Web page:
Accessible Tools & Services
Resources of interest
- Assistive Technology Products for Access
- A List of Selected Classics of America's 100 Most Beloved Books Available via GLASS
Are you or someone you know print impaired? That means you can’t see well enough to read standard print, hold a book, or turn the pages of a book. If so, use library resources to help with day-to-day chores.
- The easy-to-use MagniLink Voice text-to-speech converter can read printed text aloud. It’s handy to let visually impaired folks privately check on their bills and other correspondence.
- A hand-held digital magnifier can be used over reading material and has adjustable screen magnification to suit individual needs.
- Computer access can be easier with one of our two high contrast keyboards set up in the computer area to make typing easier. The video magnifier, also set up in the computer area, enlarges print that is too small to read and puts it directly onto a computer screen. It’s great for books, magazines, newspapers and more. How to find and use these technical marvels? Check with the upstairs reference desk staff. They are happy to help.
Georgia Radio Reading Service
You may know about Talking Books, a Georgia Libraries for Accessible Statewide Services (GLASS) program for print impaired readers, but have you heard about our partner organization, Georgia Radio Reading Service, or GaRRS? Talking Books provide books, magazines and other materials via US mail, mobile app, or download, while GaRRS delivers local information, local and national newspapers and more over a special radio frequency, by telephone, webstream or mobile app.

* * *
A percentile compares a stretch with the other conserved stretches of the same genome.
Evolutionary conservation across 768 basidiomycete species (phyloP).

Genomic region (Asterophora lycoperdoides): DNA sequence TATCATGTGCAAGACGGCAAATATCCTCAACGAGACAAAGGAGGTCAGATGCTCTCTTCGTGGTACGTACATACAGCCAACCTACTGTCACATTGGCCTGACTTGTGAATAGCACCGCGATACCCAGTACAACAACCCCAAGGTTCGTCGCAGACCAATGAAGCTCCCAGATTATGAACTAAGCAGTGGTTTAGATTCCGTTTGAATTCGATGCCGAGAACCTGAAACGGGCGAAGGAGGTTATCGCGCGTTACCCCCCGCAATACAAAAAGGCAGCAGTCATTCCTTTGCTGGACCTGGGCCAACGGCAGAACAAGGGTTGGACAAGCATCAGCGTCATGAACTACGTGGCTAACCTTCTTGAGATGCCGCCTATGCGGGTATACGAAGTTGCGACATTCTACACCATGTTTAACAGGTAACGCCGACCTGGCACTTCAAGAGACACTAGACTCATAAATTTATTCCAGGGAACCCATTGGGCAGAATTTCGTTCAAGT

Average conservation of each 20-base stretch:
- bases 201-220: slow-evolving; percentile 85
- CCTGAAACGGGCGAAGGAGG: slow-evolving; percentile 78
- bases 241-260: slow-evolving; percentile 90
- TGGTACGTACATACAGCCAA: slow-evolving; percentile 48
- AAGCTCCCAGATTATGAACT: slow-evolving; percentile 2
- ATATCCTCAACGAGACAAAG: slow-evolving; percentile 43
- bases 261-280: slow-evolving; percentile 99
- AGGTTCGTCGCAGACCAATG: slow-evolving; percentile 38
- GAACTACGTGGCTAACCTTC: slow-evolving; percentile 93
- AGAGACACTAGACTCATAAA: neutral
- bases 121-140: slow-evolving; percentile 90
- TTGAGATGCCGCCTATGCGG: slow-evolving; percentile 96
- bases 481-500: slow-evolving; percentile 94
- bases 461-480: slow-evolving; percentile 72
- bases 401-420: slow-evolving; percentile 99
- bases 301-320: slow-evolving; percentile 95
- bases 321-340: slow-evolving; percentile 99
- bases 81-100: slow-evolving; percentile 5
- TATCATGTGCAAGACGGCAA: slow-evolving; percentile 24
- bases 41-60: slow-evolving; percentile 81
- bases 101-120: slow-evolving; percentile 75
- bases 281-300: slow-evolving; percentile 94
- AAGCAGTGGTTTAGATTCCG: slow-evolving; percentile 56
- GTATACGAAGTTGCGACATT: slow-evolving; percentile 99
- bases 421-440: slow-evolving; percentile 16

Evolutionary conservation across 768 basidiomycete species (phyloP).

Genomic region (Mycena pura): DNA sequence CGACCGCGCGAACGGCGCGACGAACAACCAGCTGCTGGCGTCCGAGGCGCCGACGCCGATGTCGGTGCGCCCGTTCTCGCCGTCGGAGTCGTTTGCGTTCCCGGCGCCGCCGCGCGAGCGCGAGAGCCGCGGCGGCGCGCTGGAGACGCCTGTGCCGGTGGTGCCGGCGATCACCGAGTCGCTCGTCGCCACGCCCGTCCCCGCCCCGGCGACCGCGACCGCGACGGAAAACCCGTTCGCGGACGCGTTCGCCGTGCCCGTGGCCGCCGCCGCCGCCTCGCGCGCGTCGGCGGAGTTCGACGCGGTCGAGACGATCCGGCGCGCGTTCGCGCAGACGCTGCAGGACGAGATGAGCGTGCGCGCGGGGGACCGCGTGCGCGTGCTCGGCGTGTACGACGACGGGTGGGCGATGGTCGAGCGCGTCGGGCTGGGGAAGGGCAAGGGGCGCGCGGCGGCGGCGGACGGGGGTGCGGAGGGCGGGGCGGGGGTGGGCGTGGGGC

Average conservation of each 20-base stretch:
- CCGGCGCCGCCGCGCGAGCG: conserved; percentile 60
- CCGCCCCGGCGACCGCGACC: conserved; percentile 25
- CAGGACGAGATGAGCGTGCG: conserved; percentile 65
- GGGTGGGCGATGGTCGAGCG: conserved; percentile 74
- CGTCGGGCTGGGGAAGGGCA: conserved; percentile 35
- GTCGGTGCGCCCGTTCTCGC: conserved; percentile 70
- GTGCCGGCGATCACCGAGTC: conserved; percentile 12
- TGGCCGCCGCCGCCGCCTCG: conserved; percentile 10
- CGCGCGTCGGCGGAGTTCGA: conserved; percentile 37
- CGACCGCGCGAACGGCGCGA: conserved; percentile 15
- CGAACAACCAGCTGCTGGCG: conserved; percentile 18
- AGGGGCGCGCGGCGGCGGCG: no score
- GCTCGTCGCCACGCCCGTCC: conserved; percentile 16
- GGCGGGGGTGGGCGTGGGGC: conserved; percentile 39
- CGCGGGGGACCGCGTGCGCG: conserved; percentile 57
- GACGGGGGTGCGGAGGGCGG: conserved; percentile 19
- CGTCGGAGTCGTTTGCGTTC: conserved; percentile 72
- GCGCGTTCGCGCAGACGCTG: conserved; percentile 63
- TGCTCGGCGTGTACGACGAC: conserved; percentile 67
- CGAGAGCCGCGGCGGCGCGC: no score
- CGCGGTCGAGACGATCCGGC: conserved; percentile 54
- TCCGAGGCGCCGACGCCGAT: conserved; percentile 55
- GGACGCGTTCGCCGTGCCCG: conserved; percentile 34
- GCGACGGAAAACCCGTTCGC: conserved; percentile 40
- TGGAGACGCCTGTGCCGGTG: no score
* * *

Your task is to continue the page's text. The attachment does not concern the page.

Volunteers narrate over 200 articles per month, broadcasting 24/7. Persons who qualify for GLASS can apply for GaRRS to access up-to-the-minute current affairs and informative quality-of-life programs. Both are free services. For information on GaRRS call 404-685-2820 or 1-800-672-6173, or visit the website at garrs.org. For information about Talking Books, ask your librarian, or visit http://georgialibraries.org/glass/.
U.S. Currency Reader
Telling one bill from another can be an issue for those with limited vision. A system of folding money specific ways to tell the ones from the twenties can help. For instance, $1 bills can be left plain, $5 bills folded lengthwise, $10 bills by width, and $20 bills lengthwise and then by width.
It’s great for paying out, but what about receiving money? The Bureau of Engraving and Printing to the rescue! BEP will provide blind and visually impaired citizens and legal residents a “talking” currency reader at no cost.